The government of the Soviet Union initiated a “Manhattan Project” type program, which was given the highest priority to study every aspect of petroleum, to determine its origins and how petroleum reserves are generated, and to ascertain what might be the most effective strategies for petroleum exploration. At that time, Russia benefited from the excellent educational system which had been introduced after the 1917 revolution. The Russian petroleum community had then almost two generations of highly educated, scientifically competent men and women, ready to take up the problem of petroleum origins. Modern Russian petroleum science followed within five years.

In 1951, the modern Russian-Ukrainian theory of deep, abiotic petroleum origins was first enunciated by Nikolai A. Kudryavtsev at the All-Union petroleum geology congress. Kudryavtsev analyzed the hypothesis of a biological origin of petroleum, and pointed out the failures of the claims then commonly put forth to support that hypothesis.
Kudryavtsev was soon joined by numerous other Russian and Ukrainian geologists, among the first of whom were P. N. Kropotkin, K. A. Shakhvarstova, G. N. Dolenko, V. F. Linetskii, V. B. Porfir’yev, and K. A. Anikiev.

During the first decade of its existence, the modern theory of petroleum origins was the subject of great contention and controversy. Between the years 1951 and 1965, with the leadership of Kudryavtsev and Porfir’yev, increasing numbers of geologists published articles demonstrating the failures and inconsistencies inherent in the old “biogenic origin” hypothesis. With the passing of the first decade of the modern theory, the failure of the previous, eighteenth century hypothesis of an origin of petroleum from biological detritus in the near-surface sediments had been thoroughly demonstrated, the hypothesis of Lomonosov discredited, and the modern theory firmly established.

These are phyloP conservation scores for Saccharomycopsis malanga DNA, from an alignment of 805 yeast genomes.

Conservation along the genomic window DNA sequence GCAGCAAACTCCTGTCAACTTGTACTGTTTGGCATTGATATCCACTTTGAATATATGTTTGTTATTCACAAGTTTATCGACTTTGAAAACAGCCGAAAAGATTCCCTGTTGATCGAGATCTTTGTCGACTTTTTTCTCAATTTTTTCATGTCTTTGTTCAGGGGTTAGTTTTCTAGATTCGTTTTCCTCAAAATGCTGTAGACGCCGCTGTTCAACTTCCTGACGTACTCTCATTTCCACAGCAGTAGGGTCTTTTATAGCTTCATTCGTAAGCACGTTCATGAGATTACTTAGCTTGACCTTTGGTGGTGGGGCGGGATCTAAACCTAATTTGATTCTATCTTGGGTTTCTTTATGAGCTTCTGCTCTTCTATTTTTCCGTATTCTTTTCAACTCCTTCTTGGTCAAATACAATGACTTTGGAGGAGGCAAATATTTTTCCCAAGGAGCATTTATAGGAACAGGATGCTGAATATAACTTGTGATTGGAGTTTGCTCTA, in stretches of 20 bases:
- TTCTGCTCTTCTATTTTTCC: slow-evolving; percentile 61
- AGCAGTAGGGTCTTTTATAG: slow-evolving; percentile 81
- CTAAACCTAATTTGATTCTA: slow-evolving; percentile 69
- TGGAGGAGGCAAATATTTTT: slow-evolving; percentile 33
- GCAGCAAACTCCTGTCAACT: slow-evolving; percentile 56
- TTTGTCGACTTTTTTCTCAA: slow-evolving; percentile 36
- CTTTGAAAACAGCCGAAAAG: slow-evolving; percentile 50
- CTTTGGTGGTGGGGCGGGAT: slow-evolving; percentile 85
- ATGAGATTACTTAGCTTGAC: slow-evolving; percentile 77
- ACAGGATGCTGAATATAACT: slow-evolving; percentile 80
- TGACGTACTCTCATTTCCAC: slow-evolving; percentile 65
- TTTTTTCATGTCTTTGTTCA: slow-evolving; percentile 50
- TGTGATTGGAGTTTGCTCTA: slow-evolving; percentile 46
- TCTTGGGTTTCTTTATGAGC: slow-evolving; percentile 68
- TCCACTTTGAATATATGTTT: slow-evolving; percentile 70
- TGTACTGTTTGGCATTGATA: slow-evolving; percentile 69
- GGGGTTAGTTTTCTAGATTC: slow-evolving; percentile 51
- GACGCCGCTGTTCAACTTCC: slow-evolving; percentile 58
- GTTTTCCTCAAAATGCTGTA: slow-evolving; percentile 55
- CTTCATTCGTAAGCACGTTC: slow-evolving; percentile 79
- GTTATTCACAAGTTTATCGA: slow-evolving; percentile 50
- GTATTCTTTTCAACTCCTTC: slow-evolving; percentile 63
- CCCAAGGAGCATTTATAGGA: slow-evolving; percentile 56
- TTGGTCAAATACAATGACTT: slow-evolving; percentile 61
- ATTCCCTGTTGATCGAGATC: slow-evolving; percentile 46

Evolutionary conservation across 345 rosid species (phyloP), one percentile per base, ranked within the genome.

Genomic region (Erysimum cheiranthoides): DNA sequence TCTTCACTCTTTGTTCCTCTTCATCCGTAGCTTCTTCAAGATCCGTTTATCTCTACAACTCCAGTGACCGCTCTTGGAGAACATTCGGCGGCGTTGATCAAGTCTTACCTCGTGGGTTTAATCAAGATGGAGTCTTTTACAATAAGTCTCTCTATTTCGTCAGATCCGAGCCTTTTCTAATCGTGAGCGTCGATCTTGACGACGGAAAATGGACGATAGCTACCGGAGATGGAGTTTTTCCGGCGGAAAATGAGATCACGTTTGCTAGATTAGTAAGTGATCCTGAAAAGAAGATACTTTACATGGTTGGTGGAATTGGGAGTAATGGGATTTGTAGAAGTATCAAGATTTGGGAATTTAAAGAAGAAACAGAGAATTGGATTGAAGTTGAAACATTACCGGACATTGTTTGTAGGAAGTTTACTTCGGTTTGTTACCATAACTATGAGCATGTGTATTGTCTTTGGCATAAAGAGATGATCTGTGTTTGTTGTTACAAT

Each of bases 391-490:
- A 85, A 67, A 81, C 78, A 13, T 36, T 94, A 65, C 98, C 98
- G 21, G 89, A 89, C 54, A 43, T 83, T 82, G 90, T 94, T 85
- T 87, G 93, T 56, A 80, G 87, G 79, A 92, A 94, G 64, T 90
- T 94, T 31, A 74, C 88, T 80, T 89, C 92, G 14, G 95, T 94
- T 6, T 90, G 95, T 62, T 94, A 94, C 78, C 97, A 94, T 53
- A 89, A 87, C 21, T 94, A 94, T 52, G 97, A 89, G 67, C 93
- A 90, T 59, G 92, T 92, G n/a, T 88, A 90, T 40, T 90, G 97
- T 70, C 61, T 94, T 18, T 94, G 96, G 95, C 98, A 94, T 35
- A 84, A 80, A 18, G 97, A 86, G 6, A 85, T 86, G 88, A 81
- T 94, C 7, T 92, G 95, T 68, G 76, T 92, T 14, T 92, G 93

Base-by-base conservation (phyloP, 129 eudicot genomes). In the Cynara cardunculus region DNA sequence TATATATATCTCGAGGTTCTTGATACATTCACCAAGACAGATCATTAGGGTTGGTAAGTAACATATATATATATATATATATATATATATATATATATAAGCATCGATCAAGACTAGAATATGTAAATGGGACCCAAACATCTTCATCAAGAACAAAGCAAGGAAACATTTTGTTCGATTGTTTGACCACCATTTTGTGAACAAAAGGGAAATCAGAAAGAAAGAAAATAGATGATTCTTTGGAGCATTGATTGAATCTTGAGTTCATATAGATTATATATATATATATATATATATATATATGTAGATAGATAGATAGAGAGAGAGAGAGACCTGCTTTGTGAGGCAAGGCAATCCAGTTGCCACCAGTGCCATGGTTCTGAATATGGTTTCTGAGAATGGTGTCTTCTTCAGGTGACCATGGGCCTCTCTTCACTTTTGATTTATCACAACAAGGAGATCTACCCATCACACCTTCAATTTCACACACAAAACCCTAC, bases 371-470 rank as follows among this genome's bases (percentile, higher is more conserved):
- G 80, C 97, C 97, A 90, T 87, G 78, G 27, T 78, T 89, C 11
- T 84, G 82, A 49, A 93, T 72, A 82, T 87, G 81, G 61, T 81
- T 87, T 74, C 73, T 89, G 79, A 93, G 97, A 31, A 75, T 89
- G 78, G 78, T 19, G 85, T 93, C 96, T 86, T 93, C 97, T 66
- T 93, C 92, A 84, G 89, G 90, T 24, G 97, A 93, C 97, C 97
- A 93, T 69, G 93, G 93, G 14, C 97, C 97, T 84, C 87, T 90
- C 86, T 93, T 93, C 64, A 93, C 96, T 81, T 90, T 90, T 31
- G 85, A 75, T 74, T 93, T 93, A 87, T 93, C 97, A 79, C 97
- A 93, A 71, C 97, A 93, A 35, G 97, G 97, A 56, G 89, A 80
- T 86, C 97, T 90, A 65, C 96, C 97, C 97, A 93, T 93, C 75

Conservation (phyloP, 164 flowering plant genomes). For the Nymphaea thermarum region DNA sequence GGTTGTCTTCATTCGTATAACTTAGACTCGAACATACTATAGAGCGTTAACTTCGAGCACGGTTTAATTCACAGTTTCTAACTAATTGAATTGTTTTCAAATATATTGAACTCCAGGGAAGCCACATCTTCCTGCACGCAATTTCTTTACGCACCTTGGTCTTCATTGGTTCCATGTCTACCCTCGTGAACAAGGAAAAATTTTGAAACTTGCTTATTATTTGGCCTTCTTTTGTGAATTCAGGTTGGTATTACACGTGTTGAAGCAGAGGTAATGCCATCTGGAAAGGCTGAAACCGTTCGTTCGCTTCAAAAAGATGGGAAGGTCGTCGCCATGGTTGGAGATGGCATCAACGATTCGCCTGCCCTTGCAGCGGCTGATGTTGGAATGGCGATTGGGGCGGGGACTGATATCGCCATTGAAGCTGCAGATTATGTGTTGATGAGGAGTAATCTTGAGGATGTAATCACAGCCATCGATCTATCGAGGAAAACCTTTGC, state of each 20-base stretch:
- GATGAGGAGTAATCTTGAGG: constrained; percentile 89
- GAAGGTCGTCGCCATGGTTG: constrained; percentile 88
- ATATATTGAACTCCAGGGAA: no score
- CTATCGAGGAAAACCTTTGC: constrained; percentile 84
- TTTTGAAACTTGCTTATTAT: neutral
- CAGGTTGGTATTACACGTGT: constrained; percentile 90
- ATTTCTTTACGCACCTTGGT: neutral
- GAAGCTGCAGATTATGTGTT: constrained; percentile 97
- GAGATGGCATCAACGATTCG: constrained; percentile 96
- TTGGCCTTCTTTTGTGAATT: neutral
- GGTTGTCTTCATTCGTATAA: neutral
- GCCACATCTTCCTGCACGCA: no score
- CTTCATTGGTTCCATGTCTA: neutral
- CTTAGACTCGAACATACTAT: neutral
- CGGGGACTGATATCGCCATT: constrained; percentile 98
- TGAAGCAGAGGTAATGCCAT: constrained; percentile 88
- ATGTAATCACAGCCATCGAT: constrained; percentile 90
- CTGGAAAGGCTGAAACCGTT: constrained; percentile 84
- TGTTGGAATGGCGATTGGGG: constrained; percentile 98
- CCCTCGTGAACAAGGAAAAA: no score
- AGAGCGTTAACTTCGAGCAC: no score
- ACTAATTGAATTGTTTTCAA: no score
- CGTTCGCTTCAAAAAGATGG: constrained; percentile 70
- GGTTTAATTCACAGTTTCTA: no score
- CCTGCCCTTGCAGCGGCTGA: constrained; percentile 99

An important point to be recognized is that the modern Russian-Ukrainian theory of abiotic petroleum origins was, initially, a geologists’ theory. Kudryavtsev, Kropotkin, Dolenko, Porfir’yev and the developers of the modern theory of petroleum were all geologists. Their arguments were necessarily those of geologists, developed from many observations, and much data, organized into a pattern, and argued by persuasion.

By contrast, the practice of mainstream, predictive modern science, particularly physics and chemistry, involves a minimum of observation or data, and applies only a minimum of physical law, inevitably expressed with formal mathematics, and argues by compulsion. Such predictive proof of the geologists assertions for the modern Russian-Ukrainian theory of deep, abiotic petroleum origins had to wait almost a half century, for such required the development not only of modern quantum statistical mechanics but also that of the techniques of many-body theory and the application of statistical geometry to the analysis of dense fluids, designated scaled particle theory.